Writer: Warren Ellis
Artist: Cully Hamner
Collects: RED #1-3, bonus material
This book kicked my expectations around in the wrong ways. I like the work of Warren Ellis and Cully Hamner is a damn great artist. On a creator owned book, you'd think it would be dynamite. Unfortunately, the book is fairly disappointing.
We don't have any real curveballs in the concept; it's fairly simple. An extremely dangerous CIA agent is in retirement, wanting nothing more than to be left in peace. Unfortunately, when the new administration catches wind of him and the things he'd done in their service, they drop a deuce in their drawers. Fearing the consequences if such knowledge got out, they rashly order him dead. One problem; he's a killing machine and he doesn't take kindly to assassination attempts. Cue the killing.
The book tries to say something about how the younger generation has lost the intestinal fortitude to make the hard choices and to live with them - and that's fine - but throughout the book, it felt like something was missing. It was competent, told it's story in a neat three issue package and made sure to exit without wearing out its welcome. It wasn't until I finished it that I realized what was off.
There's no conflict or real danger.
Paul Moses is never really in a compromising position at any point in this book. Once he turns back the initial assassination attempt without much trouble, everything between him and his destination dies. There is nothing at stake and you don't realize quite how much that effects a story until you have one like this, where the main character literally makes it through the entire book without suffering so much as a hangnail.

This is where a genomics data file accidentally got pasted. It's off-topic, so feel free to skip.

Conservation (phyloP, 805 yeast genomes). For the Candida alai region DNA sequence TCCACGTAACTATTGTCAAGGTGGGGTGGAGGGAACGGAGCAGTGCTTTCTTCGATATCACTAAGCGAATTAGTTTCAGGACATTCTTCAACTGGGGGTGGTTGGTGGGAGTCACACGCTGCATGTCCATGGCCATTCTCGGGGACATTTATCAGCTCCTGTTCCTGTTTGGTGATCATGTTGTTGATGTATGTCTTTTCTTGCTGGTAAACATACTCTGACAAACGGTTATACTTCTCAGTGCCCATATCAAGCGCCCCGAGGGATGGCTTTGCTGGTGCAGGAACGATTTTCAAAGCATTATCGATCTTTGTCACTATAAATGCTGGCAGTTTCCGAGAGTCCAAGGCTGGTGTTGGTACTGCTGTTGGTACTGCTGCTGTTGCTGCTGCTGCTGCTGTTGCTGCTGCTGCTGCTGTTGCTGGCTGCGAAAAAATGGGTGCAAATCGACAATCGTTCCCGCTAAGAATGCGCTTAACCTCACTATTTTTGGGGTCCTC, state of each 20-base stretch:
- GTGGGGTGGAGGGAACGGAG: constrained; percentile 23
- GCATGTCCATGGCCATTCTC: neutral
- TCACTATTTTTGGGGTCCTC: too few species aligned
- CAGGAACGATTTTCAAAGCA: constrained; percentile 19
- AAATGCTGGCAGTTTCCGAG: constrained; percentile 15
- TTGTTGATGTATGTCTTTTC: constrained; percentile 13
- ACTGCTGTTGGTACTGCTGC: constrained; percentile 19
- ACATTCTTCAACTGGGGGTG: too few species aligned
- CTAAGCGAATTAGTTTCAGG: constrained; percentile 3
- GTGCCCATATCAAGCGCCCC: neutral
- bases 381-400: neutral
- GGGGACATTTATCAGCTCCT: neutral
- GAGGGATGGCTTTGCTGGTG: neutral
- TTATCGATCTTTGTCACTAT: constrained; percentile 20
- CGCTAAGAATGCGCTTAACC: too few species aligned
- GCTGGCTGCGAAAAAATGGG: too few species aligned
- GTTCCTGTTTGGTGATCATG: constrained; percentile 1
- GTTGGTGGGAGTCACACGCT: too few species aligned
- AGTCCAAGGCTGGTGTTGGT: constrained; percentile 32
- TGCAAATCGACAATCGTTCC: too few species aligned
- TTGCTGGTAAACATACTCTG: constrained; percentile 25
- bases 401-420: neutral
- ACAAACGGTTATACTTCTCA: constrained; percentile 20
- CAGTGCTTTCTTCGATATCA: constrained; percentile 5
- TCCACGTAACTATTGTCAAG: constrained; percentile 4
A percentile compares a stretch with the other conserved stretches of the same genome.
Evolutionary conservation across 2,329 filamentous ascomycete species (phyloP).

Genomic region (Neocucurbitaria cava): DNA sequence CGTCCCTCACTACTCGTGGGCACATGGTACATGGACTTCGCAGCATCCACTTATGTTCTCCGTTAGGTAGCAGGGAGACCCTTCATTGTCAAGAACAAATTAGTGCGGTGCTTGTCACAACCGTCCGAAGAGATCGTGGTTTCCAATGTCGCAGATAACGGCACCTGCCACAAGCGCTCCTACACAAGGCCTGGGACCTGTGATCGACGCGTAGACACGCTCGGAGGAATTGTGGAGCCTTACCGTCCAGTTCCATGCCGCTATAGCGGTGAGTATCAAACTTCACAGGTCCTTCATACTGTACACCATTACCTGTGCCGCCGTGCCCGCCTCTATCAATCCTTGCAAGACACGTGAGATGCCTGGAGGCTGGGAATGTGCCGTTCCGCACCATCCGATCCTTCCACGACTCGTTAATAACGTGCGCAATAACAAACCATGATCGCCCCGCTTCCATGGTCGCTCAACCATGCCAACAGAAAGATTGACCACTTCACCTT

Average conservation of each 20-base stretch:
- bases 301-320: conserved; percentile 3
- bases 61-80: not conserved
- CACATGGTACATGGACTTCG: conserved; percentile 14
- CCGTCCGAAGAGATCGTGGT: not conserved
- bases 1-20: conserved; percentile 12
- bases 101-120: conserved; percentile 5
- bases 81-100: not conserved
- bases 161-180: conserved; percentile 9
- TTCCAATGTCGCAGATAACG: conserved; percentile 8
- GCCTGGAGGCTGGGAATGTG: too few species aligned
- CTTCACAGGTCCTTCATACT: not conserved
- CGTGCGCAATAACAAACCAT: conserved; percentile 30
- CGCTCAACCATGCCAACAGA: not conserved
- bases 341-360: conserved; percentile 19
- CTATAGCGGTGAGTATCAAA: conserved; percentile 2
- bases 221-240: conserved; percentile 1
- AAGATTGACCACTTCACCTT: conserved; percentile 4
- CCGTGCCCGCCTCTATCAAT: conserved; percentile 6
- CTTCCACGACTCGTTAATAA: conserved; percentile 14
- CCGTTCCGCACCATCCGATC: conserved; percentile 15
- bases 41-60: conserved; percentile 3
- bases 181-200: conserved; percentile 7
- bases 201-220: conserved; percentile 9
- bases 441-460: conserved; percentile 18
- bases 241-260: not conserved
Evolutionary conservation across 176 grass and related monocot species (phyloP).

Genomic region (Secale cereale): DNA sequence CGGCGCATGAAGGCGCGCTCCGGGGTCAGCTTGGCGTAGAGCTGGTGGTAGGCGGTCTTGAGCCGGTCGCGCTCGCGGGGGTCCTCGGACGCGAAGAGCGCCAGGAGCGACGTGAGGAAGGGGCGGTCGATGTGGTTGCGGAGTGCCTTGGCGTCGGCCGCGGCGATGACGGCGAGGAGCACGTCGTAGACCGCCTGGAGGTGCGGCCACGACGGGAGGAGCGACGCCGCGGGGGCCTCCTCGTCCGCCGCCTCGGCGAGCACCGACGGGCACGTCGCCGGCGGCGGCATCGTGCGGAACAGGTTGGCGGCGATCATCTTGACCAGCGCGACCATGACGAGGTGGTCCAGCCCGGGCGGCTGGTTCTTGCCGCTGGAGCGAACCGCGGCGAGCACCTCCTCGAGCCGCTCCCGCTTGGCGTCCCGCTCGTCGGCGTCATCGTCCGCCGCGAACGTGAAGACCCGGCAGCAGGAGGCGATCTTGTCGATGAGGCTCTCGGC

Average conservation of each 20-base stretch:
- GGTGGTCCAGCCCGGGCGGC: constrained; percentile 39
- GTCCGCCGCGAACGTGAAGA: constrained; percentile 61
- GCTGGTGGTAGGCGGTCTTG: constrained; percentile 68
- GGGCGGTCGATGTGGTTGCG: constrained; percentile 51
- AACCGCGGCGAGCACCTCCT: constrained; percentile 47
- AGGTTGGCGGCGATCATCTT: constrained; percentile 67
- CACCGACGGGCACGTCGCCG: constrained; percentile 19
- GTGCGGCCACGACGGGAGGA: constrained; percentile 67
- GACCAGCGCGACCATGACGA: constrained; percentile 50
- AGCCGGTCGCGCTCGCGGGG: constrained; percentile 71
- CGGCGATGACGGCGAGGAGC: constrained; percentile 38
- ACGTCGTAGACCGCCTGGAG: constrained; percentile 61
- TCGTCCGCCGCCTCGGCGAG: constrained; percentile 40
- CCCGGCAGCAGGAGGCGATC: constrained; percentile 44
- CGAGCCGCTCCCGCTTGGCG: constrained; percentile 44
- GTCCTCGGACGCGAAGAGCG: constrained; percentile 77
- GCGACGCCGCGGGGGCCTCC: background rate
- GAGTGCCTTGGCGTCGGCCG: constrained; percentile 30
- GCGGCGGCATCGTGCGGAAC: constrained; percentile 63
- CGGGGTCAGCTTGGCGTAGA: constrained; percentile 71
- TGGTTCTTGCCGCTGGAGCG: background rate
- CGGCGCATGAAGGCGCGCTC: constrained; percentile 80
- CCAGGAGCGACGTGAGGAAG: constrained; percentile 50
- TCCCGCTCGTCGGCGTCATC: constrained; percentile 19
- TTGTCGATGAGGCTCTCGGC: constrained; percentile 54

Aside from that, it's not bad. Cully Hamner is his usual awesome self. His clean, simple work is always a joy to behold. He doesn't bother using too many lines; this book proves he knows when less is more. His work stands out more for it as well; there are quite a few artists in comics that overdraw their work with lines upon lines to the point of utter ridiculousness.
One last thing; did no one realize prior to the books production that the back cover quote doesn't even describe the book itself? It just describes what goes into one of Warren Ellis' best stories. Odd oversight? Couldn't they find a better quote?
The Score: 7 out of 10
Worth a look for Hamners art alone. Might also be good for a big Ellis fan or to see what inspired the movie*, which I've yet to see. It feels like a bit of a weird read due to what was mentioned earlier in the review, but it's enjoyable enough.
* This is a bit of an odd choice for a movie, too. It has more than enough action to work as a film, sure, but there's not enough here to go on. Of course, Hollywood has made full films out of short stories numerous times over the years, so no huge shock.